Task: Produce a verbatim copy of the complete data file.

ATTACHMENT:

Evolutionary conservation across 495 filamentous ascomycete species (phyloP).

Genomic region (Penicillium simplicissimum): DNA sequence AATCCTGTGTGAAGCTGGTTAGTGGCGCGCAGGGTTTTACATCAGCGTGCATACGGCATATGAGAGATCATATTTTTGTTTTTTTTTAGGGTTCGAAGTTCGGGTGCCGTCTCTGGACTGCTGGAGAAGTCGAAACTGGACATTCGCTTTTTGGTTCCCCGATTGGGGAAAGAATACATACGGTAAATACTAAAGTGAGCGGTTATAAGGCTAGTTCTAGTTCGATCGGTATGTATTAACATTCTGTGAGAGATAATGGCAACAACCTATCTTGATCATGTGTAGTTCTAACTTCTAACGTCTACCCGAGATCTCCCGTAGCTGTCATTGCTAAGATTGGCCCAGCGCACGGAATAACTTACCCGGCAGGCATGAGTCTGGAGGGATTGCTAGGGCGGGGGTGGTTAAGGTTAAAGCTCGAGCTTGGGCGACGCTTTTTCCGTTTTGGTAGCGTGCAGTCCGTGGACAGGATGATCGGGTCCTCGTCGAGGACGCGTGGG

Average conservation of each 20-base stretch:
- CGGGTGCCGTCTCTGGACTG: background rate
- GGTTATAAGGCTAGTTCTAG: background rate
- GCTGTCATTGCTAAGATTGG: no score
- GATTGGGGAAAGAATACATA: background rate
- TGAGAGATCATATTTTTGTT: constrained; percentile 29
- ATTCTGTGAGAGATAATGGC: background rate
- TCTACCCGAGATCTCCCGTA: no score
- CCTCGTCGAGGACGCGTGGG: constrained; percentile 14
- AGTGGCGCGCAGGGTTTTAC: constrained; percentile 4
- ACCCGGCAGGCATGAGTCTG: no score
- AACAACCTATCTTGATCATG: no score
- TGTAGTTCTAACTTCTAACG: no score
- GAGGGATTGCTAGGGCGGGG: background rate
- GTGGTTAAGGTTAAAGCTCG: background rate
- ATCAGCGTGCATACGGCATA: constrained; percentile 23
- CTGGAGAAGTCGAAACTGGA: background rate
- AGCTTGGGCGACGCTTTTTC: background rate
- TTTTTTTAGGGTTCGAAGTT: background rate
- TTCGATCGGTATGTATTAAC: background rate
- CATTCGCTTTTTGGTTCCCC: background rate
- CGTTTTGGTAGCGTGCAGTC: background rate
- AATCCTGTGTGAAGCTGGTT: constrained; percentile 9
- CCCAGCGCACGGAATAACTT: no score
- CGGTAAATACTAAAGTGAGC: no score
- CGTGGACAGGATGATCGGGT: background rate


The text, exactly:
Evolutionary conservation across 495 filamentous ascomycete species (phyloP).

Genomic region (Penicillium simplicissimum): DNA sequence AATCCTGTGTGAAGCTGGTTAGTGGCGCGCAGGGTTTTACATCAGCGTGCATACGGCATATGAGAGATCATATTTTTGTTTTTTTTTAGGGTTCGAAGTTCGGGTGCCGTCTCTGGACTGCTGGAGAAGTCGAAACTGGACATTCGCTTTTTGGTTCCCCGATTGGGGAAAGAATACATACGGTAAATACTAAAGTGAGCGGTTATAAGGCTAGTTCTAGTTCGATCGGTATGTATTAACATTCTGTGAGAGATAATGGCAACAACCTATCTTGATCATGTGTAGTTCTAACTTCTAACGTCTACCCGAGATCTCCCGTAGCTGTCATTGCTAAGATTGGCCCAGCGCACGGAATAACTTACCCGGCAGGCATGAGTCTGGAGGGATTGCTAGGGCGGGGGTGGTTAAGGTTAAAGCTCGAGCTTGGGCGACGCTTTTTCCGTTTTGGTAGCGTGCAGTCCGTGGACAGGATGATCGGGTCCTCGTCGAGGACGCGTGGG

Average conservation of each 20-base stretch:
- CGGGTGCCGTCTCTGGACTG: background rate
- GGTTATAAGGCTAGTTCTAG: background rate
- GCTGTCATTGCTAAGATTGG: no score
- GATTGGGGAAAGAATACATA: background rate
- TGAGAGATCATATTTTTGTT: constrained; percentile 29
- ATTCTGTGAGAGATAATGGC: background rate
- TCTACCCGAGATCTCCCGTA: no score
- CCTCGTCGAGGACGCGTGGG: constrained; percentile 14
- AGTGGCGCGCAGGGTTTTAC: constrained; percentile 4
- ACCCGGCAGGCATGAGTCTG: no score
- AACAACCTATCTTGATCATG: no score
- TGTAGTTCTAACTTCTAACG: no score
- GAGGGATTGCTAGGGCGGGG: background rate
- GTGGTTAAGGTTAAAGCTCG: background rate
- ATCAGCGTGCATACGGCATA: constrained; percentile 23
- CTGGAGAAGTCGAAACTGGA: background rate
- AGCTTGGGCGACGCTTTTTC: background rate
- TTTTTTTAGGGTTCGAAGTT: background rate
- TTCGATCGGTATGTATTAAC: background rate
- CATTCGCTTTTTGGTTCCCC: background rate
- CGTTTTGGTAGCGTGCAGTC: background rate
- AATCCTGTGTGAAGCTGGTT: constrained; percentile 9
- CCCAGCGCACGGAATAACTT: no score
- CGGTAAATACTAAAGTGAGC: no score
- CGTGGACAGGATGATCGGGT: background rate